6 Steps to Reduce Sugar from Your Diet

It’s easier than you may think!

Americans love sugar. We eat it to celebrate and to console ourselves. It’s in our breakfast foods, our snacks, our drinks, and in foods that don’t even taste sweet. We love sugar so much that we eat more of it than any other country in the world.1 And we’ve got the health statistics to prove it: obesity rates are soaring2 and heart disease, diabetes, and Alzheimer’s disease are all leading causes of death in the U.S.3 Sugar may not be exclusively to blame for the sorry state of our health, but there is solid scientific evidence that high sugar consumption contributes to these very diseases.4 5 6 7 8 9 10 11 12 13 14 You’ve likely heard all of this before, and know that you should cut back on the sugar, but it’s easy to feel overwhelmed about where to begin. To aid you in the seemingly daunting task of reducing your sugar intake, I offer the following six steps.

Step One –

Work to keep your blood sugar balanced throughout the day. Each time you take a ride on the blood sugar rollercoaster, you are likely to crave sweets. To prevent your body from working against you in your goal to reduce sugar, it is critical to eat balanced meals at regular intervals throughout the day. Ensure that you are eating adequate protein, healthy fat, and carbohydrates in the form of vegetables at every meal. Eating this way helps you to feel satiated and keeps blood sugar stable, resulting in less sugar cravings.

Step Two –

Set a daily sugar intake limit and stick to it. Physiologically speaking, our bodies have no need for sugar, but most health experts agree that a little won’t kill us either. So what’s a little? The World Health Organization recommends no more than 10 percent of your daily calories come from added sugars (that is, sugar that is added during food processing or preparation, not naturally occurring sugars such as in fruit). They recently took it a step further by suggesting that limiting added sugars to no more than 5 percent of your daily calories provides additional health benefits, a recommendation closely echoed by the American Heart Association.15 16 So what does this look like? For an average sized adult consuming 2,000 calories a day, that’s no more than 200 calories (50 grams or 12 teaspoons), but ideally less than 100 calories (25 grams or 6 teaspoons) of added sugar a day. This means you must pick and choose where your added sugar comes from—don’t waste it on something you don’t really love. If meeting these goals sounds too hard, try eliminating just 1 teaspoon worth of sugar (about 4 grams) at a time, until you reach your goal.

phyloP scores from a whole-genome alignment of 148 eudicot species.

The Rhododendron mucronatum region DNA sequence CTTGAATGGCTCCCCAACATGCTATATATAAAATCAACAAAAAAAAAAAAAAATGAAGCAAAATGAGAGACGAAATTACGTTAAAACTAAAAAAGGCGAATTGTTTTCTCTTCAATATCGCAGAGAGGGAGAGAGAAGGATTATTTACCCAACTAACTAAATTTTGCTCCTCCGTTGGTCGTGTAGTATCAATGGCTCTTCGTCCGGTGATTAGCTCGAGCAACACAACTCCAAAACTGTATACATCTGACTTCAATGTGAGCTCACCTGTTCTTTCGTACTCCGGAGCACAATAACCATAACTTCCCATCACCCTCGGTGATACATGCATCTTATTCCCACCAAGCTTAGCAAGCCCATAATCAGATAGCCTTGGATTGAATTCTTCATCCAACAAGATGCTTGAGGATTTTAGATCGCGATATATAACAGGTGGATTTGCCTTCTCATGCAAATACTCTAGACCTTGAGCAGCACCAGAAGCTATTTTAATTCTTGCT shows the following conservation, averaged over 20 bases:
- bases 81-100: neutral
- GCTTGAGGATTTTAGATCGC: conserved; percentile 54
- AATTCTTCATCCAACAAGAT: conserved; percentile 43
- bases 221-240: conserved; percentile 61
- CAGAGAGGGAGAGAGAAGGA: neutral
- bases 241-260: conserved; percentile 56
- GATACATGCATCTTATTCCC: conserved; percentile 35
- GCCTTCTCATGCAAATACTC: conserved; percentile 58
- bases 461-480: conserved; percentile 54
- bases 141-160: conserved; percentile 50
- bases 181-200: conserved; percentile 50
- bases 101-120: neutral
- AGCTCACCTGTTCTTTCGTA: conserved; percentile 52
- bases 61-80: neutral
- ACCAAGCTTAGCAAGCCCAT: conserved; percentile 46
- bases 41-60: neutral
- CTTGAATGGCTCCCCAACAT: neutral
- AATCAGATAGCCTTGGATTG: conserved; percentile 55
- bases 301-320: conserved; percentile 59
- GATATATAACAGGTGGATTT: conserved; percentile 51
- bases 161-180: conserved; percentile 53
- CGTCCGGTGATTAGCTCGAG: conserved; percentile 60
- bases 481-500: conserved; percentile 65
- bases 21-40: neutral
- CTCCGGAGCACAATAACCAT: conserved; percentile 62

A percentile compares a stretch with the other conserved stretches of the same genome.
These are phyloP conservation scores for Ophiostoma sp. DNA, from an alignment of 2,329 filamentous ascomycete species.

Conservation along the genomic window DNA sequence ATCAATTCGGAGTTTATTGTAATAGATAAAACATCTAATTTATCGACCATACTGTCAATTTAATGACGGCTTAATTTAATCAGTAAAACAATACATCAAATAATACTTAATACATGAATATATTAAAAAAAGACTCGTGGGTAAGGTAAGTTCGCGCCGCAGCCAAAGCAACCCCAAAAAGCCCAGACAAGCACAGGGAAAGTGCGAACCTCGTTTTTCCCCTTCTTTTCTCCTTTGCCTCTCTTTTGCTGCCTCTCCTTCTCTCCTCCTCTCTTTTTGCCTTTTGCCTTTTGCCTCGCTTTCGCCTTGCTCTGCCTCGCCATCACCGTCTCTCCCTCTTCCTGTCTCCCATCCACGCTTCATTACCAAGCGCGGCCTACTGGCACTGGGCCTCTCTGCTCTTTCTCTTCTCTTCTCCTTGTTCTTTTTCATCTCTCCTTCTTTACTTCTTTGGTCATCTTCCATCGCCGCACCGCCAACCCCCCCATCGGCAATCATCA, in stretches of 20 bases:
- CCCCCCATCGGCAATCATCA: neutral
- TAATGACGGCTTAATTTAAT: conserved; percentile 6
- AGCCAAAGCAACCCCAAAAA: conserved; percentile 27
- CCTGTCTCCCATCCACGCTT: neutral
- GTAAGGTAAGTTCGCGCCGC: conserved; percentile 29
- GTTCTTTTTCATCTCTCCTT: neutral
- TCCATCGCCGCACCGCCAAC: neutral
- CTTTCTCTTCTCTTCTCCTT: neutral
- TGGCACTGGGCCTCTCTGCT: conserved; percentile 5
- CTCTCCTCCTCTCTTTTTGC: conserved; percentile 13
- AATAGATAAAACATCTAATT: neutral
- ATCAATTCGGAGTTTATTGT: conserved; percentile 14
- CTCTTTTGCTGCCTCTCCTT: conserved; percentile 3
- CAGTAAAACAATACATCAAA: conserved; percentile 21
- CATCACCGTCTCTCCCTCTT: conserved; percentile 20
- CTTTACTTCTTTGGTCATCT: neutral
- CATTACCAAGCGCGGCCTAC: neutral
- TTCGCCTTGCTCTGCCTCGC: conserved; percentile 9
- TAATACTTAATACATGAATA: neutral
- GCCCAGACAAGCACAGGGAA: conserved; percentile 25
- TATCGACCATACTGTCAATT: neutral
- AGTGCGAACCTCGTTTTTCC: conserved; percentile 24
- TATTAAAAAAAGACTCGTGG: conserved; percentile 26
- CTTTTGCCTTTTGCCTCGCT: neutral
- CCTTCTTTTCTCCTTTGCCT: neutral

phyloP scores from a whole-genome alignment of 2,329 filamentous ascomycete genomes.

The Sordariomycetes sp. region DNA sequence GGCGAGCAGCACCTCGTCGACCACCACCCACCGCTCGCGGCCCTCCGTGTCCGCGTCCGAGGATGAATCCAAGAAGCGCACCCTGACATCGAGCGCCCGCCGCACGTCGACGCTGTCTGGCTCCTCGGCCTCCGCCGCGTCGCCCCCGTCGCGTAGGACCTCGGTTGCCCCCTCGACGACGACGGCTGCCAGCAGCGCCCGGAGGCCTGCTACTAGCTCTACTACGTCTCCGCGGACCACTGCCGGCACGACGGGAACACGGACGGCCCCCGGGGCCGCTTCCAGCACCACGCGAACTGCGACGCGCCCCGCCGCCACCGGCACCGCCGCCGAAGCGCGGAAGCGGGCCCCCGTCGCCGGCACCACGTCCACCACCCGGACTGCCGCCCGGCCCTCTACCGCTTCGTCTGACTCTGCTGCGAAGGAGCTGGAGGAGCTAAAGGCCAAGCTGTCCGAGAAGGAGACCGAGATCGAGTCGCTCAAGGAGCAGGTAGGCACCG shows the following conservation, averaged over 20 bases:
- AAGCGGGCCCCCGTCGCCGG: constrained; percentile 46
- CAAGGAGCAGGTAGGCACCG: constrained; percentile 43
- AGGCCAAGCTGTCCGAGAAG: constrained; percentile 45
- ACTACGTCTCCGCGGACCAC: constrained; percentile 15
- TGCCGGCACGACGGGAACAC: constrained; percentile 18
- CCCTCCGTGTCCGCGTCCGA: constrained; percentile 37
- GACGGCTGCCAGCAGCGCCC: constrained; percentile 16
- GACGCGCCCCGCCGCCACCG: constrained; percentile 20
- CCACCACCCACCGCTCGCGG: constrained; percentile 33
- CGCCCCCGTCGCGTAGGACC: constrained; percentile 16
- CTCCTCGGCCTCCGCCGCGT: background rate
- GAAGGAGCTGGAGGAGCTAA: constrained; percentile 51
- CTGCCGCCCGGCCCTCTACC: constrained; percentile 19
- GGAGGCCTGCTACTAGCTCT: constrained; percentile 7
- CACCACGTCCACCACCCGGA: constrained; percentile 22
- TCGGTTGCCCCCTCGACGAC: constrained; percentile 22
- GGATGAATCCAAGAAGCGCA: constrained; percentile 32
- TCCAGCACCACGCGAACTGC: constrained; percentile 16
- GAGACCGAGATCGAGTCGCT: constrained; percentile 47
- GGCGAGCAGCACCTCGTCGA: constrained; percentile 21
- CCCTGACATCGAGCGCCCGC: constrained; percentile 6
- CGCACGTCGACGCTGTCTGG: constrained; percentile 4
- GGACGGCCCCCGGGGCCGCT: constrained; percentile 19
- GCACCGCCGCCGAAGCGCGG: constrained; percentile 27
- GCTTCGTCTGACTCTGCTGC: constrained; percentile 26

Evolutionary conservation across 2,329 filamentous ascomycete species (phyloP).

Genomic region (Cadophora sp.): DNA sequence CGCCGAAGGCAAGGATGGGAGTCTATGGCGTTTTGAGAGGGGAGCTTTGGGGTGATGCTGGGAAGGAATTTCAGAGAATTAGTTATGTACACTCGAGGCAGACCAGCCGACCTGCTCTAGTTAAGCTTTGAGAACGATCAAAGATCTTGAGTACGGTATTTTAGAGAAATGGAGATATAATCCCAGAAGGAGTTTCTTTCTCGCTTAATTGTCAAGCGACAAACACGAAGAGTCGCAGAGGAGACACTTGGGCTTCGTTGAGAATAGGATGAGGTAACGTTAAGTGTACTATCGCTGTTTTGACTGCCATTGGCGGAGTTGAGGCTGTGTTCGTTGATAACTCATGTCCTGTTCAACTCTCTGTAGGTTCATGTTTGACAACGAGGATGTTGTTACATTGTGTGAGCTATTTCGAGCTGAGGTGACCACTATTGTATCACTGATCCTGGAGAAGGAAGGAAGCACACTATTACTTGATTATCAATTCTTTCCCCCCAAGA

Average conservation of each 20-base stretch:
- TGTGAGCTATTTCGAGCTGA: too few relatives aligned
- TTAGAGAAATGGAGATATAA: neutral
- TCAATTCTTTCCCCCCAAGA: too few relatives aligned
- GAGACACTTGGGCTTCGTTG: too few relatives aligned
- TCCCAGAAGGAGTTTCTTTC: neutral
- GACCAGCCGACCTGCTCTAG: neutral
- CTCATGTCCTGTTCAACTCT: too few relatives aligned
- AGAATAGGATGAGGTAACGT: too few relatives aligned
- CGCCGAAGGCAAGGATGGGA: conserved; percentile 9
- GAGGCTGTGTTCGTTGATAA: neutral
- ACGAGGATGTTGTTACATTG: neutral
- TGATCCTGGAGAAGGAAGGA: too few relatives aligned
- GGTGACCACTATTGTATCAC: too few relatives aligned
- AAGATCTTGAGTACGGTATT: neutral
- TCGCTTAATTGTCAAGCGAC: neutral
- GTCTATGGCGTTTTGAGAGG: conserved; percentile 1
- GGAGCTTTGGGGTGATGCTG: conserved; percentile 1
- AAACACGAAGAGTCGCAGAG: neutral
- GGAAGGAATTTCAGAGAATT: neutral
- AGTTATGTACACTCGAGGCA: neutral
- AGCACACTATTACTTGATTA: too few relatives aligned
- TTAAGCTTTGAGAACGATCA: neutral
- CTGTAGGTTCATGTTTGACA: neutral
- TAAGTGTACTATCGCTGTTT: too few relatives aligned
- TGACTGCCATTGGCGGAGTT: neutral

Step Three –

Don’t keep sugary foods and beverages around. If you know that you can’t stop after just one cookie, why torture yourself and sabotage your goals with a family-sized pack? Don’t keep candy around for your kids or soda in your fridge for guests either. First, they don’t need the sugar any more than you do, and second, it just makes your work harder. Purge your house and your surroundings of the sugary things you are most tempted by. If you’d like a little treat buy a single serving, or better yet, make a homemade treat using healthier unrefined ingredients and share with friends, family, and colleagues so you don’t eat it all yourself.

Step Four –

Eliminate all sugar sweetened beverages. The biggest contributor to American’s high sugar intake is sodas.17 Think you are off the hook because you don’t drink soda? Better take a closer look—there are loads of drinks that have as much, if not more, sugar than soda. If you regularly consume sweetened tea, lemonade, flavored coffee drinks, energy drinks, chocolate milk, commercially prepared smoothies and/or fruit drinks, including 100% juice, you’re likely getting a massive amount of sugar just in what you drink. Don’t be tempted to simply replace all your sweetened beverages with artificially sweetened beverages though, that’s simply exchanging one poison for another. Instead choose pure clean water, make your own tea, and use a drop or two of natural flavor extracts such as vanilla, almond, or peppermint in your coffee instead of sugar. If you need a little more zing, try adding a small amount of 100% pure juice to a little sparkling mineral water or make some fruit infused water. Fermented drinks like kombucha and kvass are also great alternatives. It won’t be easy at first, but eventually your desire for sugary drinks will diminish and you might even find that they don’t taste so good anymore.

Step Five –

Get rid of sugar from the places where it doesn’t belong in the first place—and where you’re not likely to miss it. Sugar is so ubiquitous in our food supply that foods like salsa, spaghetti sauce, salad dressing, soup, bread, and many others routinely contain sugar. Be diligent about reading food labels and avoid those that contain added sugar, opting for the varieties that are made with little to no added sugar. Check out the “Sugar in Disguise” section below for a list of the many names sugar goes by.